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Basics of Watercooling
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shadow42489
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Lightbulb Basics of Watercooling - 07-15-2004, 03:45 | posts: 68 | Location: Pennsylvania

For a while now, there’s been a need for a water-cooling thread containing some general information, so I will do my best to cover that information. One of the most common questions is “what are the best parts for a setup? This is a very sad excuse for a question, because different users require different parts for their specific needs. In this post I will cover some of the basics of water-cooling, as well as some recommendations for parts.
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Pre-built:
There are a few different types of setups. First, there’s pre-made kits. These kits come with a pump, radiator, reservoir, and sometimes some blocks. They can be bought already installed in a case, uninstalled but with all parts, or some companies, such as Koolance, Swiftech, thermaltake Danger Den, Innovatek, and Asetek all make pre-furbished cooling systems, these systems require little/no modding to install, and are best for users looking for quiet cooling. They are not generally the best for overclockers, but are ideal for users who are not ready to take the plunge into custom building.

Custom:
Second, there are custom setups. In this scenario, a person buys each part of his/her setup separately and assembles it inside their case. In order to have a complete setup, a person must purchase the following items: Pump, radiator/heater core, and water-blocks. A reservoir is used in 99% of systems, but sometimes a person will choose to run a closed system and exclude this piece. It is generally better to include one if you have the space.
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Purchasing:
When purchasing, it is best to investigate all possible blocks, and be sure to decide on the best for your setup. You should be careful and make sure to get blocks that are all meant for the same size tubing...this will haunt you if you don’t. Read reviews, or follow my recommendations to find the best block for you.
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Assembly:
After purchasing your components, you will need to assemble them. If you were not careful during your purchasing, you may have gotten water-blocks with barbs that are not meant for the same size tubing, if you wish to still use those blocks, you will need an adapter, but be warned, this is a major flow killer. When building, be sure to clamp all tubing to its barb…even if it seems tight on its barb normally, the use of the system may cause it to loosen, and fry your pc, which will make you sad. After everything is assembled and clamped, proceed to filling.
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Filling:
First and most importantly, BE CAREFUL. Too many a computer have been fried by someone filling carelessly or not leak testing. To fill a system, remove the cap on a reservoir, and add coolant or water. Follow manufacturers instructions for liquid, most systems are meant for distilled water. Do not listen to rumors, distilled water will still fry your pc if it leaks…distilled water is used because it will not corrode or leave chemicals inside your system. When filling, it is necessary to use anti-growth chemicals if you are not using a premixed coolant made for your system. This will prevent algae from growing inside your system…believe me, you don’t want this. You may also include some dye for that extra glamour, but most dyes do not fully dissolve and may corrode your pump over time, so many manufacturers will void your warranty is you use dyes. Once the system has been filled, run it for 24-48 hours outside of your case to be sure there are no leaks.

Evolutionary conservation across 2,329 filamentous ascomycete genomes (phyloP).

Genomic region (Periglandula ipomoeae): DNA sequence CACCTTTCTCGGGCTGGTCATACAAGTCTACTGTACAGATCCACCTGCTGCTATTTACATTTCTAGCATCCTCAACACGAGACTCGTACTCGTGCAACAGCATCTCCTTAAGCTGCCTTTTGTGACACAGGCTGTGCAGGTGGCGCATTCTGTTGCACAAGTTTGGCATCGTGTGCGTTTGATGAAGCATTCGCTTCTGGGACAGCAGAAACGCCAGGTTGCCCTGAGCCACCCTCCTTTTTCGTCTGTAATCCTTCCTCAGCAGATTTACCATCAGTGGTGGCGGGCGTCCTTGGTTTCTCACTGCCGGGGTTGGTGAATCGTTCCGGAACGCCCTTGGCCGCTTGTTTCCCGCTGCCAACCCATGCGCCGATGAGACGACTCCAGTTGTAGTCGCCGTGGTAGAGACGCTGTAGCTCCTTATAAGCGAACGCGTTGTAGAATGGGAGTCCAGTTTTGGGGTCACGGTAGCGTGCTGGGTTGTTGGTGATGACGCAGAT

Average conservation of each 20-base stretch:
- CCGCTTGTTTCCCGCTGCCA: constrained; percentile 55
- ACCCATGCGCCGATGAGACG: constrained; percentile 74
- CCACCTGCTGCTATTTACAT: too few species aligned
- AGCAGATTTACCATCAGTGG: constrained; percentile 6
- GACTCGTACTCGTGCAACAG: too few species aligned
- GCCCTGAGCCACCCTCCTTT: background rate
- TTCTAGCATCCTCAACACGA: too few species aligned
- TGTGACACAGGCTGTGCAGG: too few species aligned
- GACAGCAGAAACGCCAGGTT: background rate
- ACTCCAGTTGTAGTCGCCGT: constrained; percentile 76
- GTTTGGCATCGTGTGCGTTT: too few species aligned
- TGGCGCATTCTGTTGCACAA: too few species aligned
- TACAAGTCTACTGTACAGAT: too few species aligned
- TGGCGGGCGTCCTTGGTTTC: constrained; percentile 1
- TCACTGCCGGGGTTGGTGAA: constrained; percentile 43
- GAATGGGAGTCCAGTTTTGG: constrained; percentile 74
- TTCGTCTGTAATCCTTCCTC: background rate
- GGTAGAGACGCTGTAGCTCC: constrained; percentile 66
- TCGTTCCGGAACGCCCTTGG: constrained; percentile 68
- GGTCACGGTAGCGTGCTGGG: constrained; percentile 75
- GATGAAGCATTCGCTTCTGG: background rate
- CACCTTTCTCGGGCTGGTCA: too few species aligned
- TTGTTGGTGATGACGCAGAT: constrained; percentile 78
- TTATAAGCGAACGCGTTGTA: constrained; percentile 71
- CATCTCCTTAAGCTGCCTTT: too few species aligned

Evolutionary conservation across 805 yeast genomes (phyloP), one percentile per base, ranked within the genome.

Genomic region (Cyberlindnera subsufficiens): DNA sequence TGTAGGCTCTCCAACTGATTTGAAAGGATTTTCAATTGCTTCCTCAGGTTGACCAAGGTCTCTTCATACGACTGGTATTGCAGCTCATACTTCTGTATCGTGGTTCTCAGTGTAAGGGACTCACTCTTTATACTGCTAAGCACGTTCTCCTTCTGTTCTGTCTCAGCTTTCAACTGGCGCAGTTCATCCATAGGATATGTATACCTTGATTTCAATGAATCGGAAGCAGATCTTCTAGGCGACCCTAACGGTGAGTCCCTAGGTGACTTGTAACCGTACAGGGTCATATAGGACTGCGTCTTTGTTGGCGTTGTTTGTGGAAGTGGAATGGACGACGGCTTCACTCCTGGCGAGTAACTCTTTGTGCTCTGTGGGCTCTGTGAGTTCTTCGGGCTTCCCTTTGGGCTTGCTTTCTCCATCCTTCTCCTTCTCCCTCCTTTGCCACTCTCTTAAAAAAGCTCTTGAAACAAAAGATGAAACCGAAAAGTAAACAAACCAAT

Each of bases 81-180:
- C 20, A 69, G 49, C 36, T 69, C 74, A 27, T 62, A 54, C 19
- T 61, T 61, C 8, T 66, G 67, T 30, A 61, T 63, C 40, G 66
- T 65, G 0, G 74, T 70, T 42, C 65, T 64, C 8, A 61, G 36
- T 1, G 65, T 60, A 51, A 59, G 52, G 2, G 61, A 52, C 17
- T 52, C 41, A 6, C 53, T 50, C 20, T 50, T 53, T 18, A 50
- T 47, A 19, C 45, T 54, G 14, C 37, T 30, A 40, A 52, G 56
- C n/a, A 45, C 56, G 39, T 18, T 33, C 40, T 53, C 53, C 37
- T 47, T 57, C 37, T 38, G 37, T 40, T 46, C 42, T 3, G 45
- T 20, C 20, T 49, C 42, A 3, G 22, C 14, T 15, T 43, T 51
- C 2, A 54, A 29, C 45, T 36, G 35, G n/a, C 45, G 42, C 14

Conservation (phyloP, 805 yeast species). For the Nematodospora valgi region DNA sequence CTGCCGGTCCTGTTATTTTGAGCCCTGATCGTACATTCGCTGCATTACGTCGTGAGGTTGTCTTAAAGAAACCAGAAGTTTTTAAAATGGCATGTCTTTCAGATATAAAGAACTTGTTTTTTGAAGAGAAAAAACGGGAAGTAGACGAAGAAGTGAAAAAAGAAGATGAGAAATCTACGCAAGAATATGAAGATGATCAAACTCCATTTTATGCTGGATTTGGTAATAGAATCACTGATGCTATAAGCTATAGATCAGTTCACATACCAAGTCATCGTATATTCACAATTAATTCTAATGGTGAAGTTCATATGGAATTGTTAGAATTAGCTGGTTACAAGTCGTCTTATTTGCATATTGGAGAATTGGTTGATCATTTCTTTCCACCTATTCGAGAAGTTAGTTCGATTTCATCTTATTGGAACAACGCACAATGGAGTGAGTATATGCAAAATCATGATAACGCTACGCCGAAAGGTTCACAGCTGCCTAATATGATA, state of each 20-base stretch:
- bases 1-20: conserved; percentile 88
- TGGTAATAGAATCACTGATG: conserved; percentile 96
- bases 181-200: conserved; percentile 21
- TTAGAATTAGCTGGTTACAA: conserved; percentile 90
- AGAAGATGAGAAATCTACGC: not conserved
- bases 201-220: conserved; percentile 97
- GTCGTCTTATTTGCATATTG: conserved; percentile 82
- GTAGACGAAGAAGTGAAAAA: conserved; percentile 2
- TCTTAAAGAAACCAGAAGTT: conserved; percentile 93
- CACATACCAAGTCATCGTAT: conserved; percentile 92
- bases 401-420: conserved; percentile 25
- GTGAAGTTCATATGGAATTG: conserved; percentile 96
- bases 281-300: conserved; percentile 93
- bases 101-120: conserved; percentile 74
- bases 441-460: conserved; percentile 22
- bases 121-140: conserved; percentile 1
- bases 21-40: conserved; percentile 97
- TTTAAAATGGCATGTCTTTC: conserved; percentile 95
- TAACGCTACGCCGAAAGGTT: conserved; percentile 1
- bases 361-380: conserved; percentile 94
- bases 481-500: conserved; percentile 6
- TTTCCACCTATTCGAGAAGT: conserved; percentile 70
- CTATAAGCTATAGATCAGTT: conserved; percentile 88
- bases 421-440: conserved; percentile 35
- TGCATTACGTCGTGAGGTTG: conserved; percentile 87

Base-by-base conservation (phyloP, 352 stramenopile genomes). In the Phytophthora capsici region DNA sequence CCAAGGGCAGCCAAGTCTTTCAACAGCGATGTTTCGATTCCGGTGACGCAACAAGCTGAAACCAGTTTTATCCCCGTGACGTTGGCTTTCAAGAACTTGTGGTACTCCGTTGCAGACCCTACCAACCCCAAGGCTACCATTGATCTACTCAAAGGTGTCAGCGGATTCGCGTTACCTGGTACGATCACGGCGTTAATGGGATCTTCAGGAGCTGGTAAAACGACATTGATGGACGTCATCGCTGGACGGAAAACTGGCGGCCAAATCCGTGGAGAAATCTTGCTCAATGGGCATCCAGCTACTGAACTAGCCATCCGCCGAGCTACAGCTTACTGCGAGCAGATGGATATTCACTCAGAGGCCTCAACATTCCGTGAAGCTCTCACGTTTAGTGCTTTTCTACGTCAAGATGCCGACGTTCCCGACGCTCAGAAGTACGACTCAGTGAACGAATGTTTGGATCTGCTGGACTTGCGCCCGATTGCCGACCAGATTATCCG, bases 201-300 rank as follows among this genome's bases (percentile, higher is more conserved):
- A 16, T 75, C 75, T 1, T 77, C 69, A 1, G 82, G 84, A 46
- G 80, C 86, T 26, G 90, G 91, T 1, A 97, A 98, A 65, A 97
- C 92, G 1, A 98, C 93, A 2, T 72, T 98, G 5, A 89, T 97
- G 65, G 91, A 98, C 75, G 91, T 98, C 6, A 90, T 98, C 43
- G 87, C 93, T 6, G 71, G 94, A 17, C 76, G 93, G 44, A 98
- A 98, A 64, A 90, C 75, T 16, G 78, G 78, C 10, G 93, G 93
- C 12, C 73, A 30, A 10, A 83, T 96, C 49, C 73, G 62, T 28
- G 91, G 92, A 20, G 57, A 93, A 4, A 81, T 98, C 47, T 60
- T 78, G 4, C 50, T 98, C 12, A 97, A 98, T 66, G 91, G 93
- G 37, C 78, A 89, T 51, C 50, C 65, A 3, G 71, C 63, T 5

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Installing:
There isn’t much to installing, the most important thing is to make sure you do not apply to much pressure. Some blocks have a safety, but most don’t. Applying too much pressure will crack your CPU, GPU, chipset, or whatever else you are trying to install the block on. This is a VERY bad thing, so be careful. Make sure everything has enough pressure though, or else it will not cool. Also, just as with an air heatsink or fan, be sure to use thermal grease, this will ensure you get full contact and best heat transfer.
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2 types of systems:

Quiet pc:
If your goal for water-cooling is to maintain health temperatures at stock or mildly overclocked speeds, you do not need the top of the line merchandise. There is no reason for you to spend hundreds upon hundred of dollars on your components, if you do not plan on pushing them to their limit. Use a single radiator, a moderately strong pump, and a few water-blocks; these do not need to be the most expensive blocks. Midrange blocks will perform fine.

Overclocking pc:
If you are planning on trying to squeeze all you can out of your pc, then you will need to pump your system up. Generally, for people using this setup, it is best to use a radiator that has room for 2 120mm fans. This will allow for maximum heat removal. You will want to get a pump with high flow rate and high pressure, and you will also want to research the best block for your specific CPU, GPU, or Chipset, not all blocks will work on all parts.
------------------------------------------------------
Parts:

Water-Blocks:
Many companies make water-blocks. The best and most reliable companies being “Danger Den” “Swiftech” “Silverprop” and “Cascade” (but these are damn hard to get) do your research, and get a block that will fit your system and matches your tubing.

Radiators:
Many water-cooling radiators are overpriced. If you are not too pressed for space, do not buy one. Buy a heater core instead. Two good heater cores are from the ’87 Chevette and the ’77 Bonneville. If you do need to get a radiator meant for water-cooling (also a good option for those not ready to modd) then the Black Ice extreme 2 is the best you can get. It will fit in most mid-sized cases with little or no modding.

Reservoirs:
The reservoir is probably the least important piece when it comes to choosing your parts. As long as your tubing fits, it will work. Reservoirs can be mounted inside a case, outside a case, and some models can be mounted in a drive bay. Reservoirs will have a fill cap to let you fill your system.

pumps: